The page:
Learning also needs to build on itself. It’s great and important to go back, but we also should provide learning that stretches them. They not only need to know the state required minimum auto coverages, but they also need to know why they offer higher limits. Hint: it has nothing to do with commissions or premiums.

We should be providing learning that helps the team to grow. Learning can be tailored to fit where they think they want to go in their careers. Whether it’s a team of underwriters and one of them wants to get into actuary and another wants to move into an agency; or it’s an agency and someone wants to become a risk manager; we should create learning opportunities that help them to decide if that’s what they’re really after. We should create learning opportunities that help them to move into their next position; even if that position is on another team. It communicates that we’re interested in their future, not just the company’s or mine.

Providing learning opportunities says, “We’re investing in you.”

I railed on the cheap CE websites, but I also understand that teams have budgets and learning is often a hard item to keep from cutting in the budget. We should be taking a hard look at the investment that we make in people. If we’re willing to invest time and money in our people, our people will be more inclined to return that investment.

Investing time and money means that we need to be willing to let people get away from their daily tasks and work to be able to focus on learning. It may be that you make sure that they’re spending an hour a week attending online learning. Maybe you give them a couple of days out of the office to attend a classroom learning event. Maybe we have a time set aside to discuss the things that we’re reading, studying, or the classes that we attend. There are options that require that someone is out of the office for multiple days, but there are also options that only require that they’re away from work for an hour at a time, a couple of times a week.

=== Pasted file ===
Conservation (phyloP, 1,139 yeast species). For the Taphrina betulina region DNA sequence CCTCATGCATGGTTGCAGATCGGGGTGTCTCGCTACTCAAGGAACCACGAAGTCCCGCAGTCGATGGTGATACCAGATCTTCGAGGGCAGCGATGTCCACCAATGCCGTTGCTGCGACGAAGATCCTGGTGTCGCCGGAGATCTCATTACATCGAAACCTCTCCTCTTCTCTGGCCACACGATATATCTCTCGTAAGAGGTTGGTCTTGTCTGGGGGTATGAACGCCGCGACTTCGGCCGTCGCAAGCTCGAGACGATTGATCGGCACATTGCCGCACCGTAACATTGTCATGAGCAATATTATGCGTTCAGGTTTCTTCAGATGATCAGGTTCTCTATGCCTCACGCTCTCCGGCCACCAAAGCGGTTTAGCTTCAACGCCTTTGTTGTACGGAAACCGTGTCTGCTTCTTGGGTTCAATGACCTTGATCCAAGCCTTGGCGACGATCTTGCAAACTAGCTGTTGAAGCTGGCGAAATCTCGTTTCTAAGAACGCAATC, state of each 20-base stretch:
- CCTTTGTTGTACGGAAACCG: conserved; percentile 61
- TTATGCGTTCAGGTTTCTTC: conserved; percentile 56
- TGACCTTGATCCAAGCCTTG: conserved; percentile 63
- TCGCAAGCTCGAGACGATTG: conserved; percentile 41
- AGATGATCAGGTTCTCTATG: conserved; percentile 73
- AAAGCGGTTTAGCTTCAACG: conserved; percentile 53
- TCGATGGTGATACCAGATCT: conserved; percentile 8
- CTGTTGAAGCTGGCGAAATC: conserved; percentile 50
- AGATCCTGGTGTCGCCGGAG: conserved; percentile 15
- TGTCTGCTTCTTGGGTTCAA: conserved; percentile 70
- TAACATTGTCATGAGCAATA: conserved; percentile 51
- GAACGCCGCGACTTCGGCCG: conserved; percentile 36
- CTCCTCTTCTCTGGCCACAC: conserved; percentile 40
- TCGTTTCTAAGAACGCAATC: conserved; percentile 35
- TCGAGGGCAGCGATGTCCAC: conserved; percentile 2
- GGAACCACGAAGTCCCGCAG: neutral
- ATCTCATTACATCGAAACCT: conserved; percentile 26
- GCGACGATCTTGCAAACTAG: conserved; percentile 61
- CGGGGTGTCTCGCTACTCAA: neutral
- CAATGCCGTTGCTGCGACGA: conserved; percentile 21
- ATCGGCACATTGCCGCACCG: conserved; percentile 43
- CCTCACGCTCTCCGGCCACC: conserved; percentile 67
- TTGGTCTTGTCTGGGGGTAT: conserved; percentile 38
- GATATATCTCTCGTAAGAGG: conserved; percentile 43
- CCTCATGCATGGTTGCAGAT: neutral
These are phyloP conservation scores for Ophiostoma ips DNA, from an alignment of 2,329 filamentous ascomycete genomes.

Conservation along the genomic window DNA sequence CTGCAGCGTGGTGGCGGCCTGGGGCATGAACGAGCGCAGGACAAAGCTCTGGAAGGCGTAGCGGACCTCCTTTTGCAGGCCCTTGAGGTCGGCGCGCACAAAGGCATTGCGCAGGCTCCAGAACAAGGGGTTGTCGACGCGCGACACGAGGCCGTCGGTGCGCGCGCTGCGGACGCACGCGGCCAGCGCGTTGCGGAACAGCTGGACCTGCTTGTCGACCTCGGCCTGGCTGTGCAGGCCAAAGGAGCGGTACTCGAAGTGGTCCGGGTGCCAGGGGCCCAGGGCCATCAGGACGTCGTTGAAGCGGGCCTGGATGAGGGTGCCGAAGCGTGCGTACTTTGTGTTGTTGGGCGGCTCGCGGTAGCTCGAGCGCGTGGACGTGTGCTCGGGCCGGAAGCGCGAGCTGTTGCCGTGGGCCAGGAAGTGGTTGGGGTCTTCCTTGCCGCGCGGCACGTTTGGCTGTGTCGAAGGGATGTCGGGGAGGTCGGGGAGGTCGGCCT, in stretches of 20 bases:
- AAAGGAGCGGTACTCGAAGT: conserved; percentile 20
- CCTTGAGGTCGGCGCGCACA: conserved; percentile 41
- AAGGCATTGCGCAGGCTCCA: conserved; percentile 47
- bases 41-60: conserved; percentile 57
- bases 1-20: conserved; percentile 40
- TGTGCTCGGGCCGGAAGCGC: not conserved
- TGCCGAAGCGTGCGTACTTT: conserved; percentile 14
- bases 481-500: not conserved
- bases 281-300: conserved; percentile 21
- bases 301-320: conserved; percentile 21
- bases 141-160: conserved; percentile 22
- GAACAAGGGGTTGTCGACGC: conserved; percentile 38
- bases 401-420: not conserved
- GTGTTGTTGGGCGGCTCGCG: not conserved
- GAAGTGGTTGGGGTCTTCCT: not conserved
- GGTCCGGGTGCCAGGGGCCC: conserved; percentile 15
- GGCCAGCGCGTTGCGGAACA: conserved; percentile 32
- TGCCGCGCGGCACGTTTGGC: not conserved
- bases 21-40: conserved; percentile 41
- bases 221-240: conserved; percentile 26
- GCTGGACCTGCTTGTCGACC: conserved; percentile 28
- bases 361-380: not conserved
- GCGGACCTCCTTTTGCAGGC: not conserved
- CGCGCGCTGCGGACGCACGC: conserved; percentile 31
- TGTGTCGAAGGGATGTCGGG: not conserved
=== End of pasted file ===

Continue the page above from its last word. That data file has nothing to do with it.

According to the Association of Talent Development’s 2016 State of the Industry survey, employees attended an average of 33.5 hours of training during the year and employers spent $1,252 per employee in 2015. That means that to be average we should be providing only an hour of learning every other week, or less than 3 hours per month and we should be spending about $100 per month for learning. Again, that’s an average. The only question that remains is: do we consider our teams average, below average or above average?

Those are among the reasons that we created our Basic Personal Insurance Course. We considered that the insurance industry needs new talent and that talent needs training. We have created this course to be a beginning point for the industry. Keeping in mind that budgets are always tight, we kept the price reasonable. Understanding that you hired someone because you had work for them to do, we are keeping the time commitment reasonable. It’s only two hours per week for four weeks.

If you’re interested in the course, give a look at its page on Insurance Journal’s Academy of Insurance. If you have questions about the course, you know how to reach me.

More from Academy Journal Blog

Latest Comments

  • September 11, 2017 at 9:38 pm
    Mike F says:
    Great article! THe baby boomer generation makes up most of the industry's employees which prestents a great opportunity for the younger generation as the more experienced agen... read more
See all comments

Add a Comment

Your email address will not be published. Required fields are marked *


More News
More News Features